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DIY: Codicils

Every adult should maintain a written will, a legally binding document that explains how your property should be managed in the event of your death. The executor of your will is the person you assign to carry out that task. There may be times in your life when you need to change your will. After a divorce, for instance, you may want to remove your ex-spouse as executor of your will. For small changes, a codicil will suffice, which is essentially an amendment to your will that invalidates certain parts of the original.

Look at a sample codicil, or purchase one from a website that sells legal documents online. A purchased template will help ensure the codicil holds up in court. Consider the language used in a sample codicil if you plan to write your own.

State your name, date, address and the purpose of the document you are writing. Providing this material shows you were competent and clear of mind when drafting the codicil.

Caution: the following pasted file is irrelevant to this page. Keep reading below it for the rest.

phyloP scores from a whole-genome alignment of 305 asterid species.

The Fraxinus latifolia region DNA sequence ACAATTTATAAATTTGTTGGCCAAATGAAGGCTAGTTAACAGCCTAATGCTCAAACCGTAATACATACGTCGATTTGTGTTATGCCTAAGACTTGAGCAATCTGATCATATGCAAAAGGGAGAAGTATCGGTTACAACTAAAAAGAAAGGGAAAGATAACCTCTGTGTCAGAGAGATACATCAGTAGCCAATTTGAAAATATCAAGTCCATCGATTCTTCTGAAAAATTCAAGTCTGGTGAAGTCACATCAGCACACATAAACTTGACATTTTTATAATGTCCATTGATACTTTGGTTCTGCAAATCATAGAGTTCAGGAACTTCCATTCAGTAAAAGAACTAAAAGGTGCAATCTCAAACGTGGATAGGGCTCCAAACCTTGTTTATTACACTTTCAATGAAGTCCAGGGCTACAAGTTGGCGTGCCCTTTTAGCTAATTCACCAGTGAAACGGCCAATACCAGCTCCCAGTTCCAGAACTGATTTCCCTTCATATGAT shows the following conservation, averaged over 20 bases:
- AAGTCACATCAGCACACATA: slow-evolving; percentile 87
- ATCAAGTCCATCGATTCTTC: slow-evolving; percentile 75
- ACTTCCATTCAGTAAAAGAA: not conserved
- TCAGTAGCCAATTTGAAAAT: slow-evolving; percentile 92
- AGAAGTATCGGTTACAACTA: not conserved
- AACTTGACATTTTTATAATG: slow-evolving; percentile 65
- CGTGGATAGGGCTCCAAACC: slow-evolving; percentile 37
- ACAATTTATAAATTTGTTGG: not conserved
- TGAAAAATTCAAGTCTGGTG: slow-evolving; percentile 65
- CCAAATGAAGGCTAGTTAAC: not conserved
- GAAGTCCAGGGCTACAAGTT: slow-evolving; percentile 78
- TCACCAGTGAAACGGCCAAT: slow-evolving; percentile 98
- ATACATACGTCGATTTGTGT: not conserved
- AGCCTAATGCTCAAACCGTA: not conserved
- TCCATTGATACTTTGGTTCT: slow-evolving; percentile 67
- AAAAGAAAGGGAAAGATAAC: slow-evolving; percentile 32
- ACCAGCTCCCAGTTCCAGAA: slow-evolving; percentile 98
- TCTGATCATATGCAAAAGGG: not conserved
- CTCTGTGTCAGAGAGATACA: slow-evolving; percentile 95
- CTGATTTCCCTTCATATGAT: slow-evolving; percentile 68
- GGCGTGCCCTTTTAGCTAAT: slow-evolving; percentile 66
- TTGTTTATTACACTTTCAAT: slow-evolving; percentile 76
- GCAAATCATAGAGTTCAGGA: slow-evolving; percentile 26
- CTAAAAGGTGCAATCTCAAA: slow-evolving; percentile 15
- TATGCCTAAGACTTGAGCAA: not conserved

Refer to the section of your original will that you are changing. Be specific. Provide the original paragraph's order in the will and the sentence's order in the paragraph. For instance, "the third sentence of the second paragraph." Declare that you'd like to revoke that section.

Write down the change you'd like to make. If you removed an executor from your will, for instance, appoint a new executor.

Go to a notary official when the codicil is complete. Bring two witnesses. In the presence of the notary official, sign and date the codicil. Have your two witnesses do the same. Have the document notarised. Notary officials generally work in courthouses, government offices and banks.

Store the codicil with the original will in a safe location.

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About the Author

Charles Hayward has been writing professionally since 2010, covering local government, schools and the occasional sporting event. He earned a Bachelor of Arts from Hampshire College, where his multidisciplinary studies included coursework in the social sciences and humanities.